- Audit & Accountancy
- Personal, Corporate & Business Taxation
- Tax Investigations, Corporate & Business
- VAT Returns & Payroll
- Management Accounts
- Company Formations
- Status Investigations
Talking to Graham Stapleton (11th June 2012)
Rochford Life: Graham, I believe you’ve been here some time; are you local?
Graham: Yes, I was brought up in Hockley and spent the first eighteen years of my life living in Hockley before going off to University, and then back to this area, married, and have lived in Rochford ever since.
RL: Is there a partnership or is it just you?
Graham: No, it’s just me now. We started the practice in 1986, Alan Howard and myself, and Alan retired about ten years or so back, so I’ve been running it as a sole practitioner ever since.
RL: Looking at your card and the type of things Accountants do, is it primarily for businesses or do individuals need you as well?
Graham: Some individuals do need us, but not very many; it will depend on their own personal tax circumstances - self employed people and company directors will need to have a personal tax return done and some higher rate tax payers will need a tax return done, so primarily with individuals it is tax return work, whereas with businesses it might be accounts, audit, tax or general business advice.
RL: Does the accounting business change often? For instance with tax, is it constantly changing?
Graham: Yes, tax is constantly changing. It’s not only the legislation that changes but there is case law that affects things as well. For instance the tribunal system now, which also publishes its results, is persuasive in the way that tax law is being interpreted, so it is a constantly changing thing which doesn’t stay still. Company Law is a lot more stable and the last major Companies Act was the 2006 Act which was just a great big consolidating Act, with a bit of a rewrite, but that’s relatively stable which is good. There are aspects within it which might change, for example what constitutes a small company or requiring an audit, those levels change, but the Act itself has remained fairly stable.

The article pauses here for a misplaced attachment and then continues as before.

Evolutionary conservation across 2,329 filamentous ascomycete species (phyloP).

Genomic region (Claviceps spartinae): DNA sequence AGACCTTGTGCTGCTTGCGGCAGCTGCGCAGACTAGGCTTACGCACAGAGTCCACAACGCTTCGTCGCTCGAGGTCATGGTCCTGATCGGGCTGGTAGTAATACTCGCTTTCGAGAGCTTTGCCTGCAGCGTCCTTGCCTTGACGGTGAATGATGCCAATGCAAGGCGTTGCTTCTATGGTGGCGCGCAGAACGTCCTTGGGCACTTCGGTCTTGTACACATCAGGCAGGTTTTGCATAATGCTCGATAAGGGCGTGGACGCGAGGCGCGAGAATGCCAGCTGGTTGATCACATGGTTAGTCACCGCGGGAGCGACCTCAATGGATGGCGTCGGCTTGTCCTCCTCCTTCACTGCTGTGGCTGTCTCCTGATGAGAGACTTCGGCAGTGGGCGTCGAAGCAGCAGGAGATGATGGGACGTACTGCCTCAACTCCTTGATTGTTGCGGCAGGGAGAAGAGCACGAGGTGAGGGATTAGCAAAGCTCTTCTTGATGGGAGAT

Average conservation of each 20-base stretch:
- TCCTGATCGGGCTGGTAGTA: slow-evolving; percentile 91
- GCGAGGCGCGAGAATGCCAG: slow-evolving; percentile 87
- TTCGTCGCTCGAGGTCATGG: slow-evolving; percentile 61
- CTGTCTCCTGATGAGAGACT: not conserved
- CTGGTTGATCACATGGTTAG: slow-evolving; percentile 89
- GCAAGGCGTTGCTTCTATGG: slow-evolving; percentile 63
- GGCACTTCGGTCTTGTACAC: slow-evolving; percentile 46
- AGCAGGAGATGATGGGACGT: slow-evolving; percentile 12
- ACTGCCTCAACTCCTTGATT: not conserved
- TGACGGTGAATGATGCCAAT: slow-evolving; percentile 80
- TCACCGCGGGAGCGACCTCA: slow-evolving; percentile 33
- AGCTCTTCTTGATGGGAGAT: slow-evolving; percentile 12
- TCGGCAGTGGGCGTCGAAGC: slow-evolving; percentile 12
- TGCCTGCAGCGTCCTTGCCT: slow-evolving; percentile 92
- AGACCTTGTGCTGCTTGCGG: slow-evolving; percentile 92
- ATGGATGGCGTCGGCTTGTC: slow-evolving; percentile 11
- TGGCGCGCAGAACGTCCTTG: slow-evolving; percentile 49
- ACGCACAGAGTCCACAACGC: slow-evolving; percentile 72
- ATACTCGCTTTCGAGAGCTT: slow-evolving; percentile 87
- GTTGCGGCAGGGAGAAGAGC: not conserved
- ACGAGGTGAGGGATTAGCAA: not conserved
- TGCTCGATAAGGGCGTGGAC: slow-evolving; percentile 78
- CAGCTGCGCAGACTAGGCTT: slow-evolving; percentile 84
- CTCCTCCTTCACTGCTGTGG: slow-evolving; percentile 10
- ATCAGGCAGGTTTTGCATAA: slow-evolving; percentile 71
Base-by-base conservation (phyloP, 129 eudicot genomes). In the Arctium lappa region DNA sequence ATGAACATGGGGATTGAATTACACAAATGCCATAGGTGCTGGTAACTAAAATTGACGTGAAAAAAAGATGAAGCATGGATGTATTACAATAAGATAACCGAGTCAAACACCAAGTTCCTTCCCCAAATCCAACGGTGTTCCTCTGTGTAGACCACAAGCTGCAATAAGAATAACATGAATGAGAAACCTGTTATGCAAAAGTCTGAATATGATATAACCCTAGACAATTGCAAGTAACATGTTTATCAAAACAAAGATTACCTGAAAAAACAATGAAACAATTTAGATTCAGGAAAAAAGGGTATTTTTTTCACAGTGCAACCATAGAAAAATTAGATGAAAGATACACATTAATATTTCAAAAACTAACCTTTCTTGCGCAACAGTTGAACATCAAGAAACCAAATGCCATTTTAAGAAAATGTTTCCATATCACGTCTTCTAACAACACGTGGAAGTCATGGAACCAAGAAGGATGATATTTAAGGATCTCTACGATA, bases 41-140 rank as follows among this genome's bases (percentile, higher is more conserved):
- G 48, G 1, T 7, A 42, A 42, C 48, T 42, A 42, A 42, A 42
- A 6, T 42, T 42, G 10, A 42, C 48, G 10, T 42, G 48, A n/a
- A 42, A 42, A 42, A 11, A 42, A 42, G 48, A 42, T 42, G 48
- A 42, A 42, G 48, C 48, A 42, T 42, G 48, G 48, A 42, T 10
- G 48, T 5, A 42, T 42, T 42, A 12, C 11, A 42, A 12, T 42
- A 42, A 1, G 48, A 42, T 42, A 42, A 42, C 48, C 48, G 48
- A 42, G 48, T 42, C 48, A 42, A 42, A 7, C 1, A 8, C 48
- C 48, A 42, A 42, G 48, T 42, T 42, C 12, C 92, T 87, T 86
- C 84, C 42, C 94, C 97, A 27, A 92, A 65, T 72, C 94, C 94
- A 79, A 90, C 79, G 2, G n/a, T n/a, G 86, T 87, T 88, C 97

RL: I presume Charities as well as businesses need you?
Graham: Yes, they do, anyone that needs auditing and an independent accountant’s review, so very small charities won’t but once they get above a certain turnover they will. We also do some pro-bono work for local schools, independent checking of their private funds and that sort of thing.
RL: If I were self-employed say, and was thinking, dare I work on the Internet or go to an accountant, what sort of fees would I incur as a self-employed person?
Graham: It very much depends on the business. If you were a tradesman in say Construction and kept fairly reasonable books and records then you would be looking at a fee to do a small set of accounts to reflect those business transactions and your personal tax return, in the region of four to five hundred pounds plus VAT. If you were a company turning over eight million pounds and needing a full statutory audit, you might be looking at twelve or fifteen thousand pounds.
RL: What is your advice if someone is starting up as a sole trader.
Graham: What they should be doing is keeping a record of their income and their expenditure. The law is simple about how you do that and it doesn’t tell you how you should keep your records; it merely requires that you keep sufficient to enable you to complete an accurate tax return so the important thing is that you have a complete record of all of your business income and a complete record of all of your business outgoings. He ought to keep receipts to justify expenditure where he can, but it’s not always possible; sometimes you just have a write a record of what you spent.
RL: So he starts out keeping his records. Why should he come to you rather than struggling with the Inland Revenue web-site?
Graham: Well we can save that person an awful lot of aggravation; working that site does take effort and time and not everyone is comfortable using it. What they pay me to do is save them that aggravation. Part of the service that we provide is a fee insurance scheme so that if you do get into trouble with the Revenue, and that might not mean that you have done anything wrong but just that the Revenue simply want to come along and have a look, then that can be quite expensive in terms of time spent to defend yourself, so we have this system whereby, for a fee of probably somewhere between seventy to a hundred pounds, you can effectively insure yourself against what is a business risk.
RL: How would you describe yourself as a firm?
Graham: In terms of Howard and Stapleton we’re a very small general practice but we deal with most aspects of fairly small businesses, and fairly large business as well, but generally it’s on the smaller business side and personal tax side. Being small we can be very responsive and so if it is urgent it can be made a priority and dealt with very rapidly. We pride ourselves in being able to deliver a very good service like that. Being in the Square we’re very prominent and easily accessible to everyone.
RL: Well Graham, thank you very much for your time. That was very helpful.